Rhetorical Questions In Essays

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It is important to show the relations Statements that begin like "Descartes also said …" usually indicate that the author does not know how to relate Descartess various views to each other.

She or he is simply listing all of Descartes’s beliefs, one after the other. Sentence beginnings that are likely to be in a good Philosophy paper are the following: None of these Danger Signs is bad in itself.

" This question has nothing to do with the previous paragraph.

The author is offering the promise of an article that will help you buy a new car, then following it with a rhetorical question that sets the audience up for a letdown.

These are mostly features that I’ve found in student papers that usually lead to trouble. The conclusion (for example) of Descartes’s argument for skepticism is not “Do we really know anything?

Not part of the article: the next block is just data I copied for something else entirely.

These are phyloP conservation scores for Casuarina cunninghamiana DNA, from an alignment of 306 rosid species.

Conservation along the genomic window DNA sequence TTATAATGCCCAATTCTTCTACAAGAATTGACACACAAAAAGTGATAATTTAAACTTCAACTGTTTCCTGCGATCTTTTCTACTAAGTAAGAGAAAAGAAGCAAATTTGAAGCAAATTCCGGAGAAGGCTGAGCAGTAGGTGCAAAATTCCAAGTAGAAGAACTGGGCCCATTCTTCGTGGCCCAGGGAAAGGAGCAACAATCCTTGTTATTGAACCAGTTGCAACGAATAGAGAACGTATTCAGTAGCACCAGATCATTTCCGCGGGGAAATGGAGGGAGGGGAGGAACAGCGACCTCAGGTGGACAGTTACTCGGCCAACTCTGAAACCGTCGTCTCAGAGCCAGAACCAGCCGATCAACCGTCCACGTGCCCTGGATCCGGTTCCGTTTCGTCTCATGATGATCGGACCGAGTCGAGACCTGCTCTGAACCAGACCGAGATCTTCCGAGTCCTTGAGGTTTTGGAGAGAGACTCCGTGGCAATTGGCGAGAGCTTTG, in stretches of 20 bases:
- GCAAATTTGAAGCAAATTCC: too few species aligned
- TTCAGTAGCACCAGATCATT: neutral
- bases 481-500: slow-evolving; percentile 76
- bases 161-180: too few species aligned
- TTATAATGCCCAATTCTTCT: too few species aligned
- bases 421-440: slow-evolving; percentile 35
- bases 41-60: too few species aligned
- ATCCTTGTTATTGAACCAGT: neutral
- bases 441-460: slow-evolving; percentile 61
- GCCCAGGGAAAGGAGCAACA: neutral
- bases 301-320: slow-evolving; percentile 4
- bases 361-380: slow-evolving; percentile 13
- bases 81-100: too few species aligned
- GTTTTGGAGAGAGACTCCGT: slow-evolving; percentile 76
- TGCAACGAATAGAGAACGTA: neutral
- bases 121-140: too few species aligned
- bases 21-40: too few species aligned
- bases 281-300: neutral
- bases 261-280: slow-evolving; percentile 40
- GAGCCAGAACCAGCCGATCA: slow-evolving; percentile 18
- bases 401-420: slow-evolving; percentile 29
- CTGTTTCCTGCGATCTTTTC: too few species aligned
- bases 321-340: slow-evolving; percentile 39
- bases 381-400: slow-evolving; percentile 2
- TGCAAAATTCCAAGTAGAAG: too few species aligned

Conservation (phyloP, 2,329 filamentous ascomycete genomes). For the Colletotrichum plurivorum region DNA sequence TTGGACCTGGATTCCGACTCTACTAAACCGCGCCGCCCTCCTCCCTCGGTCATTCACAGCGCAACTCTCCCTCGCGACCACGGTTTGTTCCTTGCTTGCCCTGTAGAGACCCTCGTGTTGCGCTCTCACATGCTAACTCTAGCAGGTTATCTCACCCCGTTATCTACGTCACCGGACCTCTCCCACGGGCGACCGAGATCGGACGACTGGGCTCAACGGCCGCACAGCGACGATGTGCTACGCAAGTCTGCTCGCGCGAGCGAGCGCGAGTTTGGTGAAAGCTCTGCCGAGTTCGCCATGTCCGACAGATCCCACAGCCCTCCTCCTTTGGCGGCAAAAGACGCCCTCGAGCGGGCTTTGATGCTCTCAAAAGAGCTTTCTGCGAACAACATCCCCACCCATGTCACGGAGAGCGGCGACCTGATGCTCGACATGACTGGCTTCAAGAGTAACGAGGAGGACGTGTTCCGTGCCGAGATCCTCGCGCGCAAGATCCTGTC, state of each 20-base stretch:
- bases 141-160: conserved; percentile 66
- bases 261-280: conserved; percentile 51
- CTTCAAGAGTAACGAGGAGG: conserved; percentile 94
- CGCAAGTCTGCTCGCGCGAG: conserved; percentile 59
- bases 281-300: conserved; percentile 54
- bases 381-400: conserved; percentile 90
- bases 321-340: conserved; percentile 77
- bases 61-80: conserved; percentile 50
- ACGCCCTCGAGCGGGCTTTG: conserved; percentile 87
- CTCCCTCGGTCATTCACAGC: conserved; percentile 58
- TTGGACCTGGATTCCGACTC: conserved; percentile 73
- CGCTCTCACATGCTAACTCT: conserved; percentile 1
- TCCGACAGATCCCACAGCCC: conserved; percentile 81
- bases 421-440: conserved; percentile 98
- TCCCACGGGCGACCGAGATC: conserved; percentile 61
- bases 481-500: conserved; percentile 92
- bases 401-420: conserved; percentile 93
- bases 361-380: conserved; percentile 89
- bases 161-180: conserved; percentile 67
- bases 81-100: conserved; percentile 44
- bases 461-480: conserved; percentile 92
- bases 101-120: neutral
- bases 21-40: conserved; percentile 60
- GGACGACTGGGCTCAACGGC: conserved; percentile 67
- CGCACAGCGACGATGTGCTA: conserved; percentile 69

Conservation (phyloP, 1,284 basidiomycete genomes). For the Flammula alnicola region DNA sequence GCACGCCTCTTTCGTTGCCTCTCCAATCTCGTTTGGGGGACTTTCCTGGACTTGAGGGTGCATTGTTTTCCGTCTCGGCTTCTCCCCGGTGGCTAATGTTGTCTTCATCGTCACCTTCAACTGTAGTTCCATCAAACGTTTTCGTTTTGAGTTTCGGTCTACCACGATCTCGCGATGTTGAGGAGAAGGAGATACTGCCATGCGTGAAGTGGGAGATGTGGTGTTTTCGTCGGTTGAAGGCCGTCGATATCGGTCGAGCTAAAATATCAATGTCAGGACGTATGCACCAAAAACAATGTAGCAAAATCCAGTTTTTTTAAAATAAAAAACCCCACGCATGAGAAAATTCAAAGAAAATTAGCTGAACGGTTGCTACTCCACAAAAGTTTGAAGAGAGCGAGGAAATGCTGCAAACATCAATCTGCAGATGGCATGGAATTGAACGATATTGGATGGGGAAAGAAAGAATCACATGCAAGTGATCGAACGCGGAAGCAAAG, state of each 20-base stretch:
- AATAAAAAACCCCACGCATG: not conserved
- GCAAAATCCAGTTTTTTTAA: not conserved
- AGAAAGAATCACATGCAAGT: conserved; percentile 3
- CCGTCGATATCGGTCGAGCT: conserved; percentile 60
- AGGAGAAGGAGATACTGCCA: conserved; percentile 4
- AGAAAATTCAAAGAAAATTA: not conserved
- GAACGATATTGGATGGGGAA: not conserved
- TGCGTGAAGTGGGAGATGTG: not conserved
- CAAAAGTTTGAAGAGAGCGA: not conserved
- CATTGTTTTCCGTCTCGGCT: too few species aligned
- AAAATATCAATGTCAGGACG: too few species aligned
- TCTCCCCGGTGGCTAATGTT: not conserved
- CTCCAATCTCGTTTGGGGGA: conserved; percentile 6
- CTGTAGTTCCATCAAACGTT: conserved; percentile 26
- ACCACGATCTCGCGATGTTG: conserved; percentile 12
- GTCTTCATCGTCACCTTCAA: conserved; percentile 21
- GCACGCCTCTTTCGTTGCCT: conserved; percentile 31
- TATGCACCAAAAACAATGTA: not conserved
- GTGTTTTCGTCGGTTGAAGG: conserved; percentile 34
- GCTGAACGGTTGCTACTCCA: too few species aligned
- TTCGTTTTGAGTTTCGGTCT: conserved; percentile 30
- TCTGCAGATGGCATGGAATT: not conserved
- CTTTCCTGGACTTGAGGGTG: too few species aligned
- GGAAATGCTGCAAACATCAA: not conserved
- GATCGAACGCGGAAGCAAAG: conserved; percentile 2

They are not cut-and-dried mistakes, but they seem to be associated with confused reasoning and/or passages that are difficult for your poor professor to understand. One reason that rhetorical questions are dangerous is that you (as the writer) know what the answer is to the question. So tell me what you think – don’t ask me a question which (you think) has an obvious answer. As you can see in #1 above, arguments are the important things. ” I don’t know how this started, but it is a growing trend in papers. Events or times are properly described by "is when," for example "Noon is when we eat lunch." Philosophical doctrines should be described by statements.This is an effective use of the rhetorical question. A rhetorical question isn't meant to be answered by the audience, but it should be answered by the writer who states it.While rhetorical questions aren't meant to be answered, they are used to engage the audience's attention.Another strategy is to change actually questions into rhetorical questions.Some examples: Rhetorical questions tend to use high modality language when questions often use low modality language.Here is an example: "Skepticism is when you don’t really know anything." This is a bad definition of skepticism. They should not be reported as questions (see Danger Sign 1) or events (like "is when.") There’s nothing grammatically wrong with "also said …" (like there is for a theory described as "is when …" or as a question).However, when I see the above phrase in an exam or paper, I am warned that the student is not really following Hint #1) above.They are questions that do not expect an answer but trigger an internal response for the reader such as an empathy with questions like 'How would you feel?' or more obviously 'You would feel bad, wouldn’t you?Once you have that attention, you should follow it up with relevant material that not only answers the rhetorical question, directly or indirectly, but which expands on it.The rhetorical question is often the introduction to a larger topic. It is a strong, effective device if used sparingly.


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